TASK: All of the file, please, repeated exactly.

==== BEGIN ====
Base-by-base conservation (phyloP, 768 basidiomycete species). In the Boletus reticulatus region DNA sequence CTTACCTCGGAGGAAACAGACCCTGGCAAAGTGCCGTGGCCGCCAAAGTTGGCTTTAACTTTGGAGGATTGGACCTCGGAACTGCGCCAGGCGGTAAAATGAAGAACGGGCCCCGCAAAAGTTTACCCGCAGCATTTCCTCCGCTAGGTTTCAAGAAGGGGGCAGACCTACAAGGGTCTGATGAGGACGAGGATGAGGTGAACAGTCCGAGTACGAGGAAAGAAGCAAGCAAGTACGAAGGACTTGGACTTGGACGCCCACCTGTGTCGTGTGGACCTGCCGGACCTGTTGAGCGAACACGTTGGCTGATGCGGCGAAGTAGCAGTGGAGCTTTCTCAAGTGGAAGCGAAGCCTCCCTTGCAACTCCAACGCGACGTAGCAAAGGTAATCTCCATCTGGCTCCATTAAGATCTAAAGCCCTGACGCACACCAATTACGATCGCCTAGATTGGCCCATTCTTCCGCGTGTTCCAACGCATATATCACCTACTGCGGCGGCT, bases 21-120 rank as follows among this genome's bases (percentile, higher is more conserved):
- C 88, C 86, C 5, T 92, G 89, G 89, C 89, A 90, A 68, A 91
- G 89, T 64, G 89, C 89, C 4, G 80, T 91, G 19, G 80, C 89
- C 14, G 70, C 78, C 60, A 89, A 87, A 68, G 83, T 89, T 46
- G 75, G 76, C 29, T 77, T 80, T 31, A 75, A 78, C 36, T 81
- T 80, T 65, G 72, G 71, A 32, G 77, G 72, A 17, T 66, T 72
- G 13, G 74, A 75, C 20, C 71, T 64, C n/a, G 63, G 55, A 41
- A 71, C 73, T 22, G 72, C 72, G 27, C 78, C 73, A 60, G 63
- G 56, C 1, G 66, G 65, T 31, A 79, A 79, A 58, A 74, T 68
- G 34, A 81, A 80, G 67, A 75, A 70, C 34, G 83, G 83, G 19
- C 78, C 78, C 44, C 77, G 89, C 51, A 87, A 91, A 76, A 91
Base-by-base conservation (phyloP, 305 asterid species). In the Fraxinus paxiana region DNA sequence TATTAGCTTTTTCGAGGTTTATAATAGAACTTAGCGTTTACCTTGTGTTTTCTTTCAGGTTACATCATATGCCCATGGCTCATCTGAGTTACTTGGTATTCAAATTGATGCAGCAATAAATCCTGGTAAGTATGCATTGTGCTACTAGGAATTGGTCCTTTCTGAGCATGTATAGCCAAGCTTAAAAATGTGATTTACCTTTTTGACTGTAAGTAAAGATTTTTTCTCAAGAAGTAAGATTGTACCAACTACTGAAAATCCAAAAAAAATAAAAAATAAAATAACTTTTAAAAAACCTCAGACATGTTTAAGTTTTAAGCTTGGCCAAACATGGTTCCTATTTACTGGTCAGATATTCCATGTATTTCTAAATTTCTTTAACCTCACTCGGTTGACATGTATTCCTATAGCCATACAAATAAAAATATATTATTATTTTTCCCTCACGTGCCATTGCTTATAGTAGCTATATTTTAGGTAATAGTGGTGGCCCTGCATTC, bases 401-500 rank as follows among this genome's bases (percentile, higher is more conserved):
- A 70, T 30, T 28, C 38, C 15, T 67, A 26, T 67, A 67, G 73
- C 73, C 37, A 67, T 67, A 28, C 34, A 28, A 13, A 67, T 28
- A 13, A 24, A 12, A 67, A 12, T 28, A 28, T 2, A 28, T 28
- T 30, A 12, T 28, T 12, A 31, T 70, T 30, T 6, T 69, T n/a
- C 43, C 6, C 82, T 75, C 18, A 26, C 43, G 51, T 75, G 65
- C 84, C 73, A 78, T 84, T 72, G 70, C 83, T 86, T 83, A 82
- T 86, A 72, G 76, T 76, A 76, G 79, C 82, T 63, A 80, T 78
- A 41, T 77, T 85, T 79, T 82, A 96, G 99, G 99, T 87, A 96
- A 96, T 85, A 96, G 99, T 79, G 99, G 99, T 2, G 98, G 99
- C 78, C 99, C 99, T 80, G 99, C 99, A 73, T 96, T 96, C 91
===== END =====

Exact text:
Base-by-base conservation (phyloP, 768 basidiomycete species). In the Boletus reticulatus region DNA sequence CTTACCTCGGAGGAAACAGACCCTGGCAAAGTGCCGTGGCCGCCAAAGTTGGCTTTAACTTTGGAGGATTGGACCTCGGAACTGCGCCAGGCGGTAAAATGAAGAACGGGCCCCGCAAAAGTTTACCCGCAGCATTTCCTCCGCTAGGTTTCAAGAAGGGGGCAGACCTACAAGGGTCTGATGAGGACGAGGATGAGGTGAACAGTCCGAGTACGAGGAAAGAAGCAAGCAAGTACGAAGGACTTGGACTTGGACGCCCACCTGTGTCGTGTGGACCTGCCGGACCTGTTGAGCGAACACGTTGGCTGATGCGGCGAAGTAGCAGTGGAGCTTTCTCAAGTGGAAGCGAAGCCTCCCTTGCAACTCCAACGCGACGTAGCAAAGGTAATCTCCATCTGGCTCCATTAAGATCTAAAGCCCTGACGCACACCAATTACGATCGCCTAGATTGGCCCATTCTTCCGCGTGTTCCAACGCATATATCACCTACTGCGGCGGCT, bases 21-120 rank as follows among this genome's bases (percentile, higher is more conserved):
- C 88, C 86, C 5, T 92, G 89, G 89, C 89, A 90, A 68, A 91
- G 89, T 64, G 89, C 89, C 4, G 80, T 91, G 19, G 80, C 89
- C 14, G 70, C 78, C 60, A 89, A 87, A 68, G 83, T 89, T 46
- G 75, G 76, C 29, T 77, T 80, T 31, A 75, A 78, C 36, T 81
- T 80, T 65, G 72, G 71, A 32, G 77, G 72, A 17, T 66, T 72
- G 13, G 74, A 75, C 20, C 71, T 64, C n/a, G 63, G 55, A 41
- A 71, C 73, T 22, G 72, C 72, G 27, C 78, C 73, A 60, G 63
- G 56, C 1, G 66, G 65, T 31, A 79, A 79, A 58, A 74, T 68
- G 34, A 81, A 80, G 67, A 75, A 70, C 34, G 83, G 83, G 19
- C 78, C 78, C 44, C 77, G 89, C 51, A 87, A 91, A 76, A 91
Base-by-base conservation (phyloP, 305 asterid species). In the Fraxinus paxiana region DNA sequence TATTAGCTTTTTCGAGGTTTATAATAGAACTTAGCGTTTACCTTGTGTTTTCTTTCAGGTTACATCATATGCCCATGGCTCATCTGAGTTACTTGGTATTCAAATTGATGCAGCAATAAATCCTGGTAAGTATGCATTGTGCTACTAGGAATTGGTCCTTTCTGAGCATGTATAGCCAAGCTTAAAAATGTGATTTACCTTTTTGACTGTAAGTAAAGATTTTTTCTCAAGAAGTAAGATTGTACCAACTACTGAAAATCCAAAAAAAATAAAAAATAAAATAACTTTTAAAAAACCTCAGACATGTTTAAGTTTTAAGCTTGGCCAAACATGGTTCCTATTTACTGGTCAGATATTCCATGTATTTCTAAATTTCTTTAACCTCACTCGGTTGACATGTATTCCTATAGCCATACAAATAAAAATATATTATTATTTTTCCCTCACGTGCCATTGCTTATAGTAGCTATATTTTAGGTAATAGTGGTGGCCCTGCATTC, bases 401-500 rank as follows among this genome's bases (percentile, higher is more conserved):
- A 70, T 30, T 28, C 38, C 15, T 67, A 26, T 67, A 67, G 73
- C 73, C 37, A 67, T 67, A 28, C 34, A 28, A 13, A 67, T 28
- A 13, A 24, A 12, A 67, A 12, T 28, A 28, T 2, A 28, T 28
- T 30, A 12, T 28, T 12, A 31, T 70, T 30, T 6, T 69, T n/a
- C 43, C 6, C 82, T 75, C 18, A 26, C 43, G 51, T 75, G 65
- C 84, C 73, A 78, T 84, T 72, G 70, C 83, T 86, T 83, A 82
- T 86, A 72, G 76, T 76, A 76, G 79, C 82, T 63, A 80, T 78
- A 41, T 77, T 85, T 79, T 82, A 96, G 99, G 99, T 87, A 96
- A 96, T 85, A 96, G 99, T 79, G 99, G 99, T 2, G 98, G 99
- C 78, C 99, C 99, T 80, G 99, C 99, A 73, T 96, T 96, C 91